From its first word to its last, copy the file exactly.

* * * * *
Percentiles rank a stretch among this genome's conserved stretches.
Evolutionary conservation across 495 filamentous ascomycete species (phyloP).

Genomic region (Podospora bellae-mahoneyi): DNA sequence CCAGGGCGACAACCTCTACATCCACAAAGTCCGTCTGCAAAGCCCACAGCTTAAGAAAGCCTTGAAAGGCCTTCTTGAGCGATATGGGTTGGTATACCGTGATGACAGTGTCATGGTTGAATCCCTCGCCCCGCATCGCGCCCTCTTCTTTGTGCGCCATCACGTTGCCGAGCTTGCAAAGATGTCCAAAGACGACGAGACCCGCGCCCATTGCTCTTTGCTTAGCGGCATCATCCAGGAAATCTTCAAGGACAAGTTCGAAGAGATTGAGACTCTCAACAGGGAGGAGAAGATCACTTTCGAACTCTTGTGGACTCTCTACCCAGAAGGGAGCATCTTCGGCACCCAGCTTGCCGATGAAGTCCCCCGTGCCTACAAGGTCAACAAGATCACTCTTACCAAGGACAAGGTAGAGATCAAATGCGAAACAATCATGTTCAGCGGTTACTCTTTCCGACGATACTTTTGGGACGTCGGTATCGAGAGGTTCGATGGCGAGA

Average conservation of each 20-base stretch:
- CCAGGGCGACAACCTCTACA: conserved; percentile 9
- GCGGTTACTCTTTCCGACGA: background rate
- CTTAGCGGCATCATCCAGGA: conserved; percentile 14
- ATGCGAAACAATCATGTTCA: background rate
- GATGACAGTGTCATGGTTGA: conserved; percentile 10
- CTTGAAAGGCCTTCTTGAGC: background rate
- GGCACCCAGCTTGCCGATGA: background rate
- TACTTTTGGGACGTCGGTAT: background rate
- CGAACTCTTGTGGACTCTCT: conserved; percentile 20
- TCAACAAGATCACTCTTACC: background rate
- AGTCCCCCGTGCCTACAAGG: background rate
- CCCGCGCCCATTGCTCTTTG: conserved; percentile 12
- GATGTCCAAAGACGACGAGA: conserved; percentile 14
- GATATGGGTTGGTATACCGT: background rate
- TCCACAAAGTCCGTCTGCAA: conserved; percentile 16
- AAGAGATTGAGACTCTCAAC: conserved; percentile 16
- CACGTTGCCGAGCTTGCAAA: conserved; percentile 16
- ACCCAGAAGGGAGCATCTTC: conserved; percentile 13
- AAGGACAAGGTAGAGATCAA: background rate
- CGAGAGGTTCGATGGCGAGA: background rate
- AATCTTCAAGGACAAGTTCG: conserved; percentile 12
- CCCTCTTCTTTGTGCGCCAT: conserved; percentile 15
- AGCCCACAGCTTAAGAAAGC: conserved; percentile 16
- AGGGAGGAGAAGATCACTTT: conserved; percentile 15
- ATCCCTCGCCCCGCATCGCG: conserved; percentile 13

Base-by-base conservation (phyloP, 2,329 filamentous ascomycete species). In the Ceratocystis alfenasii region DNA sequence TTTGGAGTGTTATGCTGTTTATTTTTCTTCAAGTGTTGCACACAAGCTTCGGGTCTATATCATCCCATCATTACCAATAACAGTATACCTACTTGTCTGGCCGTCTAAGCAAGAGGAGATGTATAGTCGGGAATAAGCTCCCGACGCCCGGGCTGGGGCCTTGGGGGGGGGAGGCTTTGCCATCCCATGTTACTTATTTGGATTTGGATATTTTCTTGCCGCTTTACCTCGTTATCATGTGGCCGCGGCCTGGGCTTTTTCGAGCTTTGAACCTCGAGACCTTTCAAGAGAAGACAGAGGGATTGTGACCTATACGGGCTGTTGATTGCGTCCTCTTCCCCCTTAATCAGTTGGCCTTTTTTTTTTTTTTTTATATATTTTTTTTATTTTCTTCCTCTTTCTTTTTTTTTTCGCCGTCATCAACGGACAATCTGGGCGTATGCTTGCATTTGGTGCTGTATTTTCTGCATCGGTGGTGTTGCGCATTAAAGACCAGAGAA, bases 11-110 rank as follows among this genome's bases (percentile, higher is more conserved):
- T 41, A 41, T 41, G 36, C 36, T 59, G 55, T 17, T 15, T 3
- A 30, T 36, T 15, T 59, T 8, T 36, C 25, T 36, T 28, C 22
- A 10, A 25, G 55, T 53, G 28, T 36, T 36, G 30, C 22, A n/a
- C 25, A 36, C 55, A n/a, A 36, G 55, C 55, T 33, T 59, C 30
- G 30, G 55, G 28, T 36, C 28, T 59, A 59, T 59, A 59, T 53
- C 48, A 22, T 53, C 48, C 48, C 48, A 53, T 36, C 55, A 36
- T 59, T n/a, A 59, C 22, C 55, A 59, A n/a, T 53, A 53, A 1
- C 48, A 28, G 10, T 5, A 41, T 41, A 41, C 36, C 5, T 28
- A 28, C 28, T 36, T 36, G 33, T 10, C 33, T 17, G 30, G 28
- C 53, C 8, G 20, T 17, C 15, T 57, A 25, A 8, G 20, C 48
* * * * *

Percentiles rank a stretch among this genome's conserved stretches.
Evolutionary conservation across 495 filamentous ascomycete species (phyloP).

Genomic region (Podospora bellae-mahoneyi): DNA sequence CCAGGGCGACAACCTCTACATCCACAAAGTCCGTCTGCAAAGCCCACAGCTTAAGAAAGCCTTGAAAGGCCTTCTTGAGCGATATGGGTTGGTATACCGTGATGACAGTGTCATGGTTGAATCCCTCGCCCCGCATCGCGCCCTCTTCTTTGTGCGCCATCACGTTGCCGAGCTTGCAAAGATGTCCAAAGACGACGAGACCCGCGCCCATTGCTCTTTGCTTAGCGGCATCATCCAGGAAATCTTCAAGGACAAGTTCGAAGAGATTGAGACTCTCAACAGGGAGGAGAAGATCACTTTCGAACTCTTGTGGACTCTCTACCCAGAAGGGAGCATCTTCGGCACCCAGCTTGCCGATGAAGTCCCCCGTGCCTACAAGGTCAACAAGATCACTCTTACCAAGGACAAGGTAGAGATCAAATGCGAAACAATCATGTTCAGCGGTTACTCTTTCCGACGATACTTTTGGGACGTCGGTATCGAGAGGTTCGATGGCGAGA

Average conservation of each 20-base stretch:
- CCAGGGCGACAACCTCTACA: conserved; percentile 9
- GCGGTTACTCTTTCCGACGA: background rate
- CTTAGCGGCATCATCCAGGA: conserved; percentile 14
- ATGCGAAACAATCATGTTCA: background rate
- GATGACAGTGTCATGGTTGA: conserved; percentile 10
- CTTGAAAGGCCTTCTTGAGC: background rate
- GGCACCCAGCTTGCCGATGA: background rate
- TACTTTTGGGACGTCGGTAT: background rate
- CGAACTCTTGTGGACTCTCT: conserved; percentile 20
- TCAACAAGATCACTCTTACC: background rate
- AGTCCCCCGTGCCTACAAGG: background rate
- CCCGCGCCCATTGCTCTTTG: conserved; percentile 12
- GATGTCCAAAGACGACGAGA: conserved; percentile 14
- GATATGGGTTGGTATACCGT: background rate
- TCCACAAAGTCCGTCTGCAA: conserved; percentile 16
- AAGAGATTGAGACTCTCAAC: conserved; percentile 16
- CACGTTGCCGAGCTTGCAAA: conserved; percentile 16
- ACCCAGAAGGGAGCATCTTC: conserved; percentile 13
- AAGGACAAGGTAGAGATCAA: background rate
- CGAGAGGTTCGATGGCGAGA: background rate
- AATCTTCAAGGACAAGTTCG: conserved; percentile 12
- CCCTCTTCTTTGTGCGCCAT: conserved; percentile 15
- AGCCCACAGCTTAAGAAAGC: conserved; percentile 16
- AGGGAGGAGAAGATCACTTT: conserved; percentile 15
- ATCCCTCGCCCCGCATCGCG: conserved; percentile 13

Base-by-base conservation (phyloP, 2,329 filamentous ascomycete species). In the Ceratocystis alfenasii region DNA sequence TTTGGAGTGTTATGCTGTTTATTTTTCTTCAAGTGTTGCACACAAGCTTCGGGTCTATATCATCCCATCATTACCAATAACAGTATACCTACTTGTCTGGCCGTCTAAGCAAGAGGAGATGTATAGTCGGGAATAAGCTCCCGACGCCCGGGCTGGGGCCTTGGGGGGGGGAGGCTTTGCCATCCCATGTTACTTATTTGGATTTGGATATTTTCTTGCCGCTTTACCTCGTTATCATGTGGCCGCGGCCTGGGCTTTTTCGAGCTTTGAACCTCGAGACCTTTCAAGAGAAGACAGAGGGATTGTGACCTATACGGGCTGTTGATTGCGTCCTCTTCCCCCTTAATCAGTTGGCCTTTTTTTTTTTTTTTTATATATTTTTTTTATTTTCTTCCTCTTTCTTTTTTTTTTCGCCGTCATCAACGGACAATCTGGGCGTATGCTTGCATTTGGTGCTGTATTTTCTGCATCGGTGGTGTTGCGCATTAAAGACCAGAGAA, bases 11-110 rank as follows among this genome's bases (percentile, higher is more conserved):
- T 41, A 41, T 41, G 36, C 36, T 59, G 55, T 17, T 15, T 3
- A 30, T 36, T 15, T 59, T 8, T 36, C 25, T 36, T 28, C 22
- A 10, A 25, G 55, T 53, G 28, T 36, T 36, G 30, C 22, A n/a
- C 25, A 36, C 55, A n/a, A 36, G 55, C 55, T 33, T 59, C 30
- G 30, G 55, G 28, T 36, C 28, T 59, A 59, T 59, A 59, T 53
- C 48, A 22, T 53, C 48, C 48, C 48, A 53, T 36, C 55, A 36
- T 59, T n/a, A 59, C 22, C 55, A 59, A n/a, T 53, A 53, A 1
- C 48, A 28, G 10, T 5, A 41, T 41, A 41, C 36, C 5, T 28
- A 28, C 28, T 36, T 36, G 33, T 10, C 33, T 17, G 30, G 28
- C 53, C 8, G 20, T 17, C 15, T 57, A 25, A 8, G 20, C 48